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Student describes Trump rally experience

I attended President Trump’s rally in El Paso, Texas, Monday Feb. 11. My parents asked me to go with them, so I told them I would. I thought it might be an interesting experience. Also, seeing a president is seeing a president.

“I left feeling slightly weirded out. The crowd outside the coliseum felt on edge and mob-like.”

I’m a student at NMSU, so I left for the rally on Monday afternoon following my morning class and a few scheduled hours at work. I ate a grilled cheese sandwich and drove down to El Paso with iced coffee next to me in the car. I’m almost certain I would’ve fallen asleep without it. It was super windy out, and from the Loop I could see dust clouding up in the desert.

Once I reached my parent’s home, we clambered into the family car and rushed to the El Paso County Coliseum, swerving our way through traffic and eventually parking on a street only a block or two away from the Coliseum. I carried a plastic water bottle in my pocket and “Beautiful Boy” by David Sheff in my arms as we briskly made our way to the venue.

President Trump speaks in El Paso, Texas, Monday, Feb. 11, 2019, at the El Paso County Coliseum. Trump was there to promote his border wall agenda. (Photo by Denisse Najera)

A line of rally-goers had formed outside a fence surrounding the Coliseum. Vendors stood in front of stalls or walked around with carts selling shirts and buttons and hats and flags promoting Trump’s presidency and 2020 re-election run.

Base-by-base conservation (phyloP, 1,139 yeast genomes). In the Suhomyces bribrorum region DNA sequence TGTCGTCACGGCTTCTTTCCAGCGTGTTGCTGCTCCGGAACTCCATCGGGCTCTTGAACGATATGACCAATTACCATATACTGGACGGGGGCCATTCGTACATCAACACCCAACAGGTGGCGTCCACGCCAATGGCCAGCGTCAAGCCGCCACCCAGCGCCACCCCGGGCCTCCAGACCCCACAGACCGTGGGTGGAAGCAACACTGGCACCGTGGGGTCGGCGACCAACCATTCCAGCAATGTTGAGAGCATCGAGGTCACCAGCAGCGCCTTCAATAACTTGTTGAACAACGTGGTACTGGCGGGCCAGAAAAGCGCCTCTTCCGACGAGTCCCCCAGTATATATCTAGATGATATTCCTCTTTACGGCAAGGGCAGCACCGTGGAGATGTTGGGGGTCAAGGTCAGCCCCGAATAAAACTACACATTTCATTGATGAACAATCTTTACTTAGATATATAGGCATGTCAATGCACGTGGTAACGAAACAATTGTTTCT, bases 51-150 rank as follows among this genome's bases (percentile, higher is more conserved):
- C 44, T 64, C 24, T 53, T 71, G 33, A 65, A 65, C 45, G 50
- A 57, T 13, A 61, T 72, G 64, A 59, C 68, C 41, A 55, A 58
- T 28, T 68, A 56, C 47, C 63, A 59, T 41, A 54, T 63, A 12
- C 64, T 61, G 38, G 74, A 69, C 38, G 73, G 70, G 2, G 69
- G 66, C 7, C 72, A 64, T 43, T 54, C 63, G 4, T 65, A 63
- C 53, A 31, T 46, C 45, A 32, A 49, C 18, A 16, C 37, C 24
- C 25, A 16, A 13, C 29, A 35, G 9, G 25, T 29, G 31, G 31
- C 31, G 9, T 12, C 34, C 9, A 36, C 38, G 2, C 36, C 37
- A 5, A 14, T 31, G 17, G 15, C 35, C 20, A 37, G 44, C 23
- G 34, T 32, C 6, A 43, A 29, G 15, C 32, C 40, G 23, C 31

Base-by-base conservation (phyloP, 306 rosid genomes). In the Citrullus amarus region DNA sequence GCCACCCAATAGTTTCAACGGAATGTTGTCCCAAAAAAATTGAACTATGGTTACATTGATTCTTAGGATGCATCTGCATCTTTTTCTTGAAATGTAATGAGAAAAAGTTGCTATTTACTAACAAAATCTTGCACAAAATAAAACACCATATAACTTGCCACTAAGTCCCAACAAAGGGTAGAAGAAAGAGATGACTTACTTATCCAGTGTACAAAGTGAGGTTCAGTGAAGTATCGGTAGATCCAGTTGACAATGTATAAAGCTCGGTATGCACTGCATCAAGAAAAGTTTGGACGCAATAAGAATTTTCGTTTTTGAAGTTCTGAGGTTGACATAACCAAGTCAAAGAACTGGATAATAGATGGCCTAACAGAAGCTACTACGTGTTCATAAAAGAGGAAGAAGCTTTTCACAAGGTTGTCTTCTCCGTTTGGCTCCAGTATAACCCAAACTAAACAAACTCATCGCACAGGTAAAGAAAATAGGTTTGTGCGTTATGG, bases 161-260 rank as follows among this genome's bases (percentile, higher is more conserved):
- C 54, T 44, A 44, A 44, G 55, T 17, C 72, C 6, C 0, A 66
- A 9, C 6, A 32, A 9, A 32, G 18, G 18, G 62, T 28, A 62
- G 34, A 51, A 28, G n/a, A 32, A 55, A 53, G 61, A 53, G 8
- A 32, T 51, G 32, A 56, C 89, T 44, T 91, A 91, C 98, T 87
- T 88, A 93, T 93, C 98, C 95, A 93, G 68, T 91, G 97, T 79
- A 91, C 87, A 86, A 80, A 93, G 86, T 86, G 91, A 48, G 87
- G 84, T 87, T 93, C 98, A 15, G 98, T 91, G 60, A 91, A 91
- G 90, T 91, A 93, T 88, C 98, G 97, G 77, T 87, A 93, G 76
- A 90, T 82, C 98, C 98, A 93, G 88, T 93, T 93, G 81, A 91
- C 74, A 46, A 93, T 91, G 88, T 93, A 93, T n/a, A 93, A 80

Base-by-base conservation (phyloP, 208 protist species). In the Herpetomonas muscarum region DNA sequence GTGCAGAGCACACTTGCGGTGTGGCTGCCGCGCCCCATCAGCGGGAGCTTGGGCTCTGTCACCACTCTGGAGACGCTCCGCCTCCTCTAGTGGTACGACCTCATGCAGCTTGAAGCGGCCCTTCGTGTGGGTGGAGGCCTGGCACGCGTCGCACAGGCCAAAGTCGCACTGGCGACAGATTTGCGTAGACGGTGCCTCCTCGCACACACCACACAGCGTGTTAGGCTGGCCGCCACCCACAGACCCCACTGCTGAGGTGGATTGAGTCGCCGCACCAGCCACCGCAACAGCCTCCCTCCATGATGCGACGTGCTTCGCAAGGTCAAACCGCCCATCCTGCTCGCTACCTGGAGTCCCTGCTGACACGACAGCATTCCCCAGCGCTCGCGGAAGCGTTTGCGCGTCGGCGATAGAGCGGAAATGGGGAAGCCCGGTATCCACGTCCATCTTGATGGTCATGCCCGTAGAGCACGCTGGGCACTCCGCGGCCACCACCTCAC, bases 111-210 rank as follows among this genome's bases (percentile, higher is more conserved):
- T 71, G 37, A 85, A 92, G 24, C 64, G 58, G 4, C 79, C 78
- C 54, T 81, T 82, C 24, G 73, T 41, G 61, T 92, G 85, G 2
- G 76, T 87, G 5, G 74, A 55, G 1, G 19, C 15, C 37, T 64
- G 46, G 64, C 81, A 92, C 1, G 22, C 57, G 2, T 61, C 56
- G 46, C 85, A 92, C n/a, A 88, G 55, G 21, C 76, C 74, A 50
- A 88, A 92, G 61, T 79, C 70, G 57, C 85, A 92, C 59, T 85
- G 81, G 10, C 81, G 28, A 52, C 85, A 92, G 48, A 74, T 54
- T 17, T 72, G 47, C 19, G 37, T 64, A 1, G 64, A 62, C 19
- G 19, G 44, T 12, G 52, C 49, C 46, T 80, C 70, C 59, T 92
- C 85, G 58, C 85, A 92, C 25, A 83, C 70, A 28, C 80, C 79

The crowd was dotted with red hats, and people of all ages were waiting to get into the next line, inside the fence, with their tickets. Pump-up music played outside, meaning we heard lots of Queen and Village People.

A few protestors wandered near the fence. Some were holding signs. I only remember seeing three or four protestors while waiting outside the Coliseum fence.

At one point, a vocal Trump supporter was walking alongside a Trump protestor. They shouted their slogans at each other.

We waited in line outside the venue for more than three hours. Only a few buildings away, Beto’s rally was happening. The atmosphere around the coliseum felt tense, perhaps because of the scale and importance of the event, and perhaps because of how intensely people seemed to want to be a part of it.

After several hours of waiting, the lines totally collapsed. People starting shoving and climbing over the fence in order to make their way to the front of the crowd. Other people yelled at those who were visibly pushing and shoving their way toward the Coliseum entrances.

We waited in this absolute mess for an hour. People in the front began yelling that the Coliseum was full. Eventually, authorities with megaphones yelled the same thing. My parents and I didn’t make it inside, so we waited outside for awhile. Many people were leaving, but there were still people walking through the gates determined to be a part of the event.

We watched the outside video screen as Donald Trump Jr. began speaking, but we left, exhausted, before the president took the stage. The sun was gone, it was windy and it was getting cold.

I left feeling slightly weirded out. The crowd outside the coliseum felt on edge and mob-like. People seemed ready to lash out at anyone who challenged them, but they were also smiling and laughing with each other, visibly happy and content to be surrounded by other people who felt the same way they did.

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